A Q&A with Resident Sound Designer Robert Gilmartin at The Marriott Theatre

Michael Eddy

The Marriott Theatre was founded in 1975 and has grown to be a staple of the Chicago theater scene. It has presented more than 180 productions to an estimated 11 million people over the years. With a well-deserved reputation for its productions of classic American musicals, The Marriott Theatre is also known for the development of original and re-imagined musicals. As a founding member of the National Alliance for Musical Theatre it assists and fosters artists in creating new works for the stage. It has also produced the regional premieres of many Broadway shows throughout its history, including A Chorus Line, They’re Playing Our Song, Miss Saigon, Cats, Beauty and The Beast, The Producers, Les Misérables, and Legally Blonde. Along with its regular full season of productions, Marriott also produces Marriott’s Theatre for Young Audiences, presenting original works as well as classic fairy tales in special one-hour productions. They have produced more than 75 shows, seen by over 2 million children. We recently spoke with Robert Gilmartin, Marriott’s resident sound designer. Gilmartin also oversees all the audio needs at the theater. His team consist of himself and sound engineer Sarah Ortiz, and between them they handle the main productions as well as the children’s theater presentations. Gilmartin has been with the company since 2007 and has done around 100 productions at The Marriott.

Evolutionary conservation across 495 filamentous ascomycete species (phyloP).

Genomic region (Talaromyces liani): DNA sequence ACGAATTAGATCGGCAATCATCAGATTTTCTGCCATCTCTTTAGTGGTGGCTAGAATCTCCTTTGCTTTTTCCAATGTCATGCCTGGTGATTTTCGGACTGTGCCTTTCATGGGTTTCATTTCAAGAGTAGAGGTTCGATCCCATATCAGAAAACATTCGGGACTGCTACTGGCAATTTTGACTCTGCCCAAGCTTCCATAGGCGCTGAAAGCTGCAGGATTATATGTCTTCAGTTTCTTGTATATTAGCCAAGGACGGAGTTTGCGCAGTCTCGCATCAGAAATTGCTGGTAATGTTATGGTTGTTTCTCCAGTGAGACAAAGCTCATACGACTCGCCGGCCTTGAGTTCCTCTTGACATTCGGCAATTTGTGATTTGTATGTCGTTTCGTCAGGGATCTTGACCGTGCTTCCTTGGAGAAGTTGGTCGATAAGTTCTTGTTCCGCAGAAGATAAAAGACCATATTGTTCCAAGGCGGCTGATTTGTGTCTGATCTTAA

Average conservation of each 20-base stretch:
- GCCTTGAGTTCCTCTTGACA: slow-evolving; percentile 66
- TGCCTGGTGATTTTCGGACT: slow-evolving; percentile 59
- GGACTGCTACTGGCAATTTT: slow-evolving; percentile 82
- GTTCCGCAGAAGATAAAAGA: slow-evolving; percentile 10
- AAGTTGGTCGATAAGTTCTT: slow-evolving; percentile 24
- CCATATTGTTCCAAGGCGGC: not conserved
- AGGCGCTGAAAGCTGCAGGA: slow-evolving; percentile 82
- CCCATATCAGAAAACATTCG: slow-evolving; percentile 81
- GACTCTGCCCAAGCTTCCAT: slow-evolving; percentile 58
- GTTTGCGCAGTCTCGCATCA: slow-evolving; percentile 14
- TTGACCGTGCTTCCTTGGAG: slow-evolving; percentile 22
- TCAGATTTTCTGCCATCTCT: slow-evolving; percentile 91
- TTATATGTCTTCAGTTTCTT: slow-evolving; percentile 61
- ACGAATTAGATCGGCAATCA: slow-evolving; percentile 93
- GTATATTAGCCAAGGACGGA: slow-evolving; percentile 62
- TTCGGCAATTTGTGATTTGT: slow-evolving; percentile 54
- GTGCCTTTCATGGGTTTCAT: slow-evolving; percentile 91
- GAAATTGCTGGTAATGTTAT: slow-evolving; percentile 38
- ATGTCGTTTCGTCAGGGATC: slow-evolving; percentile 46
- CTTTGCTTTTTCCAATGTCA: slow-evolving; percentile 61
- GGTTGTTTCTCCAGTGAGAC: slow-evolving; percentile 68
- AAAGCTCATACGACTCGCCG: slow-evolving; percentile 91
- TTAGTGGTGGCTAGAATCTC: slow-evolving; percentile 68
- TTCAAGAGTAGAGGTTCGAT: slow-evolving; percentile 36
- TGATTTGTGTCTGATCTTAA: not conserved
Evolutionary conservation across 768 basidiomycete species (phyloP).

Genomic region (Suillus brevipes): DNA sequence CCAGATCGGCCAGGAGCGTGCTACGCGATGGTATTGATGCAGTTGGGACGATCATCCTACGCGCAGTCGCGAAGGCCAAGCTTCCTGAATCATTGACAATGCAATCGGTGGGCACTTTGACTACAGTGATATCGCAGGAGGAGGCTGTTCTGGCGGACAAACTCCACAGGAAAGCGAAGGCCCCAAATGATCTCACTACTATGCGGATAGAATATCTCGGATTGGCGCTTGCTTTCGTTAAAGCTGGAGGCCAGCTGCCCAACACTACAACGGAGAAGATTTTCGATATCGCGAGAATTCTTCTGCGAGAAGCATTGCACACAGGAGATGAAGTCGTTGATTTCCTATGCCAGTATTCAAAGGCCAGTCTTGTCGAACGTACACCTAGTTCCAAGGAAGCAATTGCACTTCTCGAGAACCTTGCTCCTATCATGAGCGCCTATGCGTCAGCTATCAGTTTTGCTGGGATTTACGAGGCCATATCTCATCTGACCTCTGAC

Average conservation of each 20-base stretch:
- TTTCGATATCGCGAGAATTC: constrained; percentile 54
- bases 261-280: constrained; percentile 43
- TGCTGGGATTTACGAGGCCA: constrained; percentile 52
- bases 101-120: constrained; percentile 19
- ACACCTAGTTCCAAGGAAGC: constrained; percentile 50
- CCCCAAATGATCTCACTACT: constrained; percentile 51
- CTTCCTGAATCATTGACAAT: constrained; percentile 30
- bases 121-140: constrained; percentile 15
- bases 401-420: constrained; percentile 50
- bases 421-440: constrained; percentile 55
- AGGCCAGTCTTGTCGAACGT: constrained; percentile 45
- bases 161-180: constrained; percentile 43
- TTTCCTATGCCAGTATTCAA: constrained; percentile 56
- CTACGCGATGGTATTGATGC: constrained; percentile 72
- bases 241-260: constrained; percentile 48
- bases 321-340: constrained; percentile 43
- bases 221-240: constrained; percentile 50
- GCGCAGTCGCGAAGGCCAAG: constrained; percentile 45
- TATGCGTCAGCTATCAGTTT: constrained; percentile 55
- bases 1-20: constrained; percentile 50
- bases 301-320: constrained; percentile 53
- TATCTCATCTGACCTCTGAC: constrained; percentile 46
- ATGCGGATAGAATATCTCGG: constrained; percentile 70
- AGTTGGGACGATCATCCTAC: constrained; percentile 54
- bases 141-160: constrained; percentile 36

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Bridge and Tunnel (photo: Courtesy D. Korins)
Bridge and Tunnel (photo: Courtesy D. Korins)

Climbing The Ladder: Part II with David Korins

Howard Sherman

 In the April issue of Stage Directions, set designer David Korins spoke about his biggest recent projects: The Hamilton Exhibition, Hamilton, Dear Evan Hansen, and Beetlejuice. This month we conclude our conversation looking at his training and the development of his career leading up to those shows. (Ed.Note-This interview has been edited and condensed for space and clarity)

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Adaptive Design

Michael Eddy

Scenic Designer Edward Pierce talks design supervision, and 70 scene changes
Edward Pierce has worked for over 20 years on theater and entertainment projects around the globe including the Broadway scenic designs for Holler If Ya Hear Me, Amazing Grace, and The Other Place (the last two with co-designer Eugene Lee); lighting design for the Broadway revival of A Streetcar Named Desire; and he was associate scenic designer on both Bright Star and the Tony Award-winning scenic design for the hit musical Wicked. 

Edward PierceThis year, Pierce shared a Tony nomination with scenic designer Ian MacNeil, for the recent Broadway revival of Angels in America that came over from London’s National Theatre. For this production, Pierce was credited with design adaptation for making the changes necessary for the move from London to Broadway. Pierce heads up edwardpierce studio, who with designers Jen Price-Fick and Stephen Davan, have carved out a niche as design supervisors for Broadway productions that are going to tour or sit-down for a long run, both nationally and around the world.

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